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Egyptians gather for mass rival rallies following reported Morsi detainment

The largest crowds in more than two years of upheaval have filled Egypt’s cities. Ousted president Mohammed Morsi is under investigation, while the interior minister has promised to "legally" end a sit-in in his support.

Hundreds of thousands of protesters opposed to the ousted president Mohammed Morsi gathered in Cairo's Tahrir Square Friday. They came in response to army chief General Abdel-Fattah el-Sissi's call for Egyptians to show their support for the military's crackdown on "violence and terrorism."

Morsi's Muslim Brotherhood members were also out in mass on the streets in rival rallies.

Sissi's call for support signalled a major stepping up of the military's confrontation with the Muslim Brotherhood movement.

Demonstrations in Cairo remained mostly peaceful into the night, but it appears turned deadly in the early hours of Saturday, with reports of at least 16 Morsi supporters being killed during a clash with security forces.

Officials also said five people were killed and two dozen injured in the city of Alexandria, officials said.

Clashes have frequently broken out after dark during weeks of turmoil. Close to 200 people have died, many of them Brotherhood supporters.

Since Morsi was removed from power on July 3, tens of thousands of supporters have camped out at Cairo's Rabaa al-Adawiya square as part of a campaign to have him reinstated.

Egypt's army-installed interior minister Mohammed Ibrahim said on Saturday the sit-in would be ended, but did not give details, such as whether the army or police would intervene.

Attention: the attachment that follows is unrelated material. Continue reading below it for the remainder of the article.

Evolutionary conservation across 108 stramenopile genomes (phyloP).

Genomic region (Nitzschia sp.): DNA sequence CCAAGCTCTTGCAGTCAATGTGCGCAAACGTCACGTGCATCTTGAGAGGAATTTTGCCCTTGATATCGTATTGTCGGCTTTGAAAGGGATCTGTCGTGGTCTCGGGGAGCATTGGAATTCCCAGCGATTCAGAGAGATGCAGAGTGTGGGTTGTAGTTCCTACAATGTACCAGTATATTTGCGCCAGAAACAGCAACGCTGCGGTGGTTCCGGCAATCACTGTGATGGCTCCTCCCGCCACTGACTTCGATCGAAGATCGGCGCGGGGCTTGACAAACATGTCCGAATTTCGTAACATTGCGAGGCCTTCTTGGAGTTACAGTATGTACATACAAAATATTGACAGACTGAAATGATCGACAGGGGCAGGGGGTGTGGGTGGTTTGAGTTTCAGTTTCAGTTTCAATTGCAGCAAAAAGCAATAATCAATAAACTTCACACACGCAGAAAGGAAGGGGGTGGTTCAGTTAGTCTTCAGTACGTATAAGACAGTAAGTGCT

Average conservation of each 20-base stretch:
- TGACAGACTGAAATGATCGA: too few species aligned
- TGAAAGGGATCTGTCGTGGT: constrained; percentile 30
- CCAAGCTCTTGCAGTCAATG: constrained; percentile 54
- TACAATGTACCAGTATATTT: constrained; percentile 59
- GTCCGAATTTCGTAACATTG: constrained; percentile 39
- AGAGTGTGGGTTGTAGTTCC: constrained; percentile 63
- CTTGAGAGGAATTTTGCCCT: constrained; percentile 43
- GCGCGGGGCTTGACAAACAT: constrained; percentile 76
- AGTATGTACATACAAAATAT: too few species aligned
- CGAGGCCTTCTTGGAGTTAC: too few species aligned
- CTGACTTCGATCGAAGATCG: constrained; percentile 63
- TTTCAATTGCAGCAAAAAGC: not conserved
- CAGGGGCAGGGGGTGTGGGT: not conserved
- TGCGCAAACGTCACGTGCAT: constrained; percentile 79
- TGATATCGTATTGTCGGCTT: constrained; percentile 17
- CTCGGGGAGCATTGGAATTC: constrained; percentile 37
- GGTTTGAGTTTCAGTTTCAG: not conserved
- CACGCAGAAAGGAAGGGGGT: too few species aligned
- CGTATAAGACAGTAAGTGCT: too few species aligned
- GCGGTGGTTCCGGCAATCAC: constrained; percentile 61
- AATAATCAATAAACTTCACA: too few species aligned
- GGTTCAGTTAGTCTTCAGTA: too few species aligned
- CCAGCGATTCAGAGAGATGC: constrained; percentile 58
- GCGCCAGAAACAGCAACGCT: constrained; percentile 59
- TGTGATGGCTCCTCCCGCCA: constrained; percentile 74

"...there will be decisions from the prosecutor soon, and this situation will be ended," said Ibrahim.

It would be ended "in the framework of the law," he added.

Morsi detained

Meanwhile on Friday, a Cairo judge reportedly ordered Morsi to be detained for 15 days, according to the Egyptian state news agency MENA and the online edition of al-Ahram newspaper.

Officials were investigating Morsi - who is backed by the Islamist Muslim Brotherhood - for carrying out "hostile acts" against Egypt during the popular uprising in early 2011, the al-Ahram newspaper reported. The uprising led to the downfall of President Hosni Mubarak.

The allegations included conspiring with the Palestinian group Hamas "to carry out anti-state acts, attacking police stations, army officers and storming prisons, setting fire to one prison and enabling inmates to flee, including himself, as well as premeditated killing of officers, soldiers, and prisoners," according to MENA.

Morsi would face further interrogation under the court order as part of a larger probe by the court, to determine how dozens of Muslim Brotherhood leaders broke out of jail in January 2011.

The court order was the first indication of Morsi's whereabouts in more than 20 days. The military has been holding Morsi, without charge, at an undisclosed location since removing him from power.

Morsi's disappearance from public has contributed to heightened tensions between his opponent and supporters. Morsi's followers are demanding his reinstatement as a democratically elected official.

hc, jr/mr (Reuters, AP, AFP)